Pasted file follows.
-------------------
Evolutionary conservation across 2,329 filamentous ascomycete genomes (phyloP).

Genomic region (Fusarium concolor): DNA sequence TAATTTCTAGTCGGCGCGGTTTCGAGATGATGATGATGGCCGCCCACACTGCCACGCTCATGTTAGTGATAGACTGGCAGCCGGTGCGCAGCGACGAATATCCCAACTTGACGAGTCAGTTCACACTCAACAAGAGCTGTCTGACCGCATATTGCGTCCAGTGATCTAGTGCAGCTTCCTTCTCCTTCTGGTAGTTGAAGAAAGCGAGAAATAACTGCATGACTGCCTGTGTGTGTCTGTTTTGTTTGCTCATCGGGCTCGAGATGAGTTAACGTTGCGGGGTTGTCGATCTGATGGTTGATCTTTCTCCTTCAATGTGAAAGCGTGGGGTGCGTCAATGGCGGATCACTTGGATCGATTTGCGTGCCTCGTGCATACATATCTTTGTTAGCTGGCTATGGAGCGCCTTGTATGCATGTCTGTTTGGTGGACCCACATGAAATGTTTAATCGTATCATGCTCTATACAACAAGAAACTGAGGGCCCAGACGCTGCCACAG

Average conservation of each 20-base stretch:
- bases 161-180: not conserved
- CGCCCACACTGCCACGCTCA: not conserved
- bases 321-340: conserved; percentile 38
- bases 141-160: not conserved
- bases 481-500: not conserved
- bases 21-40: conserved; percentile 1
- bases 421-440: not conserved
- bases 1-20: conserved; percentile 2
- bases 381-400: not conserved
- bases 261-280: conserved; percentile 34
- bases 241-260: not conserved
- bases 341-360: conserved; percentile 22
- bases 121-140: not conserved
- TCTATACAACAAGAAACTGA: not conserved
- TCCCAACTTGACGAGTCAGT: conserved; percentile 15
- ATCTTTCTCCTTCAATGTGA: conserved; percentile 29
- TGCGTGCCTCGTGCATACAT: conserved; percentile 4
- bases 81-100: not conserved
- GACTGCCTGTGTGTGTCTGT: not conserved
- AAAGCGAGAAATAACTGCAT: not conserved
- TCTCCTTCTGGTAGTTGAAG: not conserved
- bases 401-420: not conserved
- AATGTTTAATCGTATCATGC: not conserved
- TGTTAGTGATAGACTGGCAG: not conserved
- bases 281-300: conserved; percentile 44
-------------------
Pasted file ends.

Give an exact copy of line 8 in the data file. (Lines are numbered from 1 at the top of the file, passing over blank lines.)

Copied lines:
- bases 481-500: not conserved